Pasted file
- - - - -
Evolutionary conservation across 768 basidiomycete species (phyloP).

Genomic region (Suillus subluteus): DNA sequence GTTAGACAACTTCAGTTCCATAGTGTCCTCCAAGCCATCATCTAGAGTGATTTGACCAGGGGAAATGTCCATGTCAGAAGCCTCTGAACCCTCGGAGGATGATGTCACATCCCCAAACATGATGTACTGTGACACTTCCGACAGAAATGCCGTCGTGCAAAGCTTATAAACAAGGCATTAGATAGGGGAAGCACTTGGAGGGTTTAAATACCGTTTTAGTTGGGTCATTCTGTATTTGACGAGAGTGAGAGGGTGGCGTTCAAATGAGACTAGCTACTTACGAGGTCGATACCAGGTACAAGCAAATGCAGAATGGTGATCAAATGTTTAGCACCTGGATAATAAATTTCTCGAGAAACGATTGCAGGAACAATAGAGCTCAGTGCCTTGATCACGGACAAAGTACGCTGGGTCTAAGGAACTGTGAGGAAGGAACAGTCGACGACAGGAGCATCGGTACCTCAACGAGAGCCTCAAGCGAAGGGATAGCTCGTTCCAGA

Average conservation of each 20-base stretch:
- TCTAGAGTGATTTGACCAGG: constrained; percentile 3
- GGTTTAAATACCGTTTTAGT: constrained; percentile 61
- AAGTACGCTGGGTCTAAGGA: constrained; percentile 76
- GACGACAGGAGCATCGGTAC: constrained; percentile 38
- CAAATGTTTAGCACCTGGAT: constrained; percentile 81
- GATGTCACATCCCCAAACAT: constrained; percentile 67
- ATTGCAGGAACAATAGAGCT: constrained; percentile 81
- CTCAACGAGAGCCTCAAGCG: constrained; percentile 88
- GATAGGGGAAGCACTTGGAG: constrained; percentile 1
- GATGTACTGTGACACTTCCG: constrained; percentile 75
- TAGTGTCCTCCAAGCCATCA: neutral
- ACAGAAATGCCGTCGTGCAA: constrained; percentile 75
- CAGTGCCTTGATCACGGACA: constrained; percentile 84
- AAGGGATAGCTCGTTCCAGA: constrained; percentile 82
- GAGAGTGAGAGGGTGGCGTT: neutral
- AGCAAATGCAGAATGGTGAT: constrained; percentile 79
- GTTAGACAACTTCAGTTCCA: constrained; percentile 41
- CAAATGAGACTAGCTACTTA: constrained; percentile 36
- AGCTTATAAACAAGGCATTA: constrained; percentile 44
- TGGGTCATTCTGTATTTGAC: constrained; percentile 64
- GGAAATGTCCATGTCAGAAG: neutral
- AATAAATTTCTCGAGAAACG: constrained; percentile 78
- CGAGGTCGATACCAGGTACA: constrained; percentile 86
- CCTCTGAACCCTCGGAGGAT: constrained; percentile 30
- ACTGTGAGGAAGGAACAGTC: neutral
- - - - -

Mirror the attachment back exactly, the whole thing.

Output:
Evolutionary conservation across 768 basidiomycete species (phyloP).

Genomic region (Suillus subluteus): DNA sequence GTTAGACAACTTCAGTTCCATAGTGTCCTCCAAGCCATCATCTAGAGTGATTTGACCAGGGGAAATGTCCATGTCAGAAGCCTCTGAACCCTCGGAGGATGATGTCACATCCCCAAACATGATGTACTGTGACACTTCCGACAGAAATGCCGTCGTGCAAAGCTTATAAACAAGGCATTAGATAGGGGAAGCACTTGGAGGGTTTAAATACCGTTTTAGTTGGGTCATTCTGTATTTGACGAGAGTGAGAGGGTGGCGTTCAAATGAGACTAGCTACTTACGAGGTCGATACCAGGTACAAGCAAATGCAGAATGGTGATCAAATGTTTAGCACCTGGATAATAAATTTCTCGAGAAACGATTGCAGGAACAATAGAGCTCAGTGCCTTGATCACGGACAAAGTACGCTGGGTCTAAGGAACTGTGAGGAAGGAACAGTCGACGACAGGAGCATCGGTACCTCAACGAGAGCCTCAAGCGAAGGGATAGCTCGTTCCAGA

Average conservation of each 20-base stretch:
- TCTAGAGTGATTTGACCAGG: constrained; percentile 3
- GGTTTAAATACCGTTTTAGT: constrained; percentile 61
- AAGTACGCTGGGTCTAAGGA: constrained; percentile 76
- GACGACAGGAGCATCGGTAC: constrained; percentile 38
- CAAATGTTTAGCACCTGGAT: constrained; percentile 81
- GATGTCACATCCCCAAACAT: constrained; percentile 67
- ATTGCAGGAACAATAGAGCT: constrained; percentile 81
- CTCAACGAGAGCCTCAAGCG: constrained; percentile 88
- GATAGGGGAAGCACTTGGAG: constrained; percentile 1
- GATGTACTGTGACACTTCCG: constrained; percentile 75
- TAGTGTCCTCCAAGCCATCA: neutral
- ACAGAAATGCCGTCGTGCAA: constrained; percentile 75
- CAGTGCCTTGATCACGGACA: constrained; percentile 84
- AAGGGATAGCTCGTTCCAGA: constrained; percentile 82
- GAGAGTGAGAGGGTGGCGTT: neutral
- AGCAAATGCAGAATGGTGAT: constrained; percentile 79
- GTTAGACAACTTCAGTTCCA: constrained; percentile 41
- CAAATGAGACTAGCTACTTA: constrained; percentile 36
- AGCTTATAAACAAGGCATTA: constrained; percentile 44
- TGGGTCATTCTGTATTTGAC: constrained; percentile 64
- GGAAATGTCCATGTCAGAAG: neutral
- AATAAATTTCTCGAGAAACG: constrained; percentile 78
- CGAGGTCGATACCAGGTACA: constrained; percentile 86
- CCTCTGAACCCTCGGAGGAT: constrained; percentile 30
- ACTGTGAGGAAGGAACAGTC: neutral